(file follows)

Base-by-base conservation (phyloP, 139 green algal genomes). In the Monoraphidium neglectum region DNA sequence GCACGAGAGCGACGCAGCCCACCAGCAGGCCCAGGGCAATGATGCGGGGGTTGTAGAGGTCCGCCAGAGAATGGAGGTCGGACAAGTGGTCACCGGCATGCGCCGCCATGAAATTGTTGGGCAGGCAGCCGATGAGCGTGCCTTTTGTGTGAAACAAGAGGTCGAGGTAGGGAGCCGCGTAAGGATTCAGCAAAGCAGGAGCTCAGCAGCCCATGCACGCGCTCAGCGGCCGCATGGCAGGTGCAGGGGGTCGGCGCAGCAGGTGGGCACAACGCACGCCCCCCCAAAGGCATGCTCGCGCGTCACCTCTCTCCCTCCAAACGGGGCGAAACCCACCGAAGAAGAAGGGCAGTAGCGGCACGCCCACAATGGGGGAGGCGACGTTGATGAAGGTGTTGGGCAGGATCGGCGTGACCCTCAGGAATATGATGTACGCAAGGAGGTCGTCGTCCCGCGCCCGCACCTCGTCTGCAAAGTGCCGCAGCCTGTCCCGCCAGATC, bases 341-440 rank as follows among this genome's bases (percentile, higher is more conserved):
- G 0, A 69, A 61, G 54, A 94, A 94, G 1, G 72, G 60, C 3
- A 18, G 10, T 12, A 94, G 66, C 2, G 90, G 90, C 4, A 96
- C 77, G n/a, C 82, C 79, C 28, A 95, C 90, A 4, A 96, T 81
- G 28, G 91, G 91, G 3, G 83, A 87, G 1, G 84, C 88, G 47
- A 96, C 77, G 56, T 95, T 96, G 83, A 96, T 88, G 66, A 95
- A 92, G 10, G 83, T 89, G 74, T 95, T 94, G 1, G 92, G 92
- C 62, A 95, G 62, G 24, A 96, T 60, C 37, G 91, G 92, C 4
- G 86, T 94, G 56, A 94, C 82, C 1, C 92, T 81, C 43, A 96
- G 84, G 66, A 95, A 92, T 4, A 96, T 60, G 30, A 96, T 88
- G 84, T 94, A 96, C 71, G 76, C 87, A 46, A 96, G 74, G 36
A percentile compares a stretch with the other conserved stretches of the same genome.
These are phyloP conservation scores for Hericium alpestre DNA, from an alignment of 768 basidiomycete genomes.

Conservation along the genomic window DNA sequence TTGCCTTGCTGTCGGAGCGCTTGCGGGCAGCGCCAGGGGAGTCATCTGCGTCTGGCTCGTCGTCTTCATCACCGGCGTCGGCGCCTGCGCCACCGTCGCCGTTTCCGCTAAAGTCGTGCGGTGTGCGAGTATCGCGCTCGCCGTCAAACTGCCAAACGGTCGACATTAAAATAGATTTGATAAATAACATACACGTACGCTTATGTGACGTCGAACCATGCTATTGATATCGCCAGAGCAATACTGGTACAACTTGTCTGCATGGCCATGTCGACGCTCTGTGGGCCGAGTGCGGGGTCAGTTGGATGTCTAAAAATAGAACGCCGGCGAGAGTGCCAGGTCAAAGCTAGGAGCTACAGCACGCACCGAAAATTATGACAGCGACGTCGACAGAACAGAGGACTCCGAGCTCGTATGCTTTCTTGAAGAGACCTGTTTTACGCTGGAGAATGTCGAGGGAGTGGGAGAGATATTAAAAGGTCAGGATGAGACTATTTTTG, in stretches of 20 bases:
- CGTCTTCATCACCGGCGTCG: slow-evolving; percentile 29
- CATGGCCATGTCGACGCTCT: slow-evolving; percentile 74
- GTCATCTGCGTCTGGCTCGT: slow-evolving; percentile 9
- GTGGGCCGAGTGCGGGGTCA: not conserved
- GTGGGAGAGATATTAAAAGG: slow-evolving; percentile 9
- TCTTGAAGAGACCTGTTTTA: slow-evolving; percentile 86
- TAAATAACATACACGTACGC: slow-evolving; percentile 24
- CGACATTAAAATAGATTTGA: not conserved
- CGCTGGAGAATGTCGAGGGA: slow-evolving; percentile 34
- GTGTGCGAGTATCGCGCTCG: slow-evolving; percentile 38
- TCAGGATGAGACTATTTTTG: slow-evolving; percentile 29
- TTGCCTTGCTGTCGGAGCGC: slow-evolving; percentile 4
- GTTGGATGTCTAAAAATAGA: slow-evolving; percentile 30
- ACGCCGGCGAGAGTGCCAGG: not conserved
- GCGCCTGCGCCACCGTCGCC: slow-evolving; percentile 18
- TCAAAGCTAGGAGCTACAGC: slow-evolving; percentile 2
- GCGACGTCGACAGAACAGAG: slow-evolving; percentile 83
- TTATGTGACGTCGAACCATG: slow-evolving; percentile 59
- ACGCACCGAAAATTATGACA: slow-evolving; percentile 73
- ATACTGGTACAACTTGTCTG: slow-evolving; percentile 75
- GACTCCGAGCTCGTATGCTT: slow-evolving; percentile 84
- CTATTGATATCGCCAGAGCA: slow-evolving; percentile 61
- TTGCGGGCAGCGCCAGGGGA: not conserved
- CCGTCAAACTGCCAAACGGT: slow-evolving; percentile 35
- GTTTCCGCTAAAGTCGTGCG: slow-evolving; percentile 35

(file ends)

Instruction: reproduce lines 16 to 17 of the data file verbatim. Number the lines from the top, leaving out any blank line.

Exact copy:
- CATGGCCATGTCGACGCTCT: slow-evolving; percentile 74
- GTCATCTGCGTCTGGCTCGT: slow-evolving; percentile 9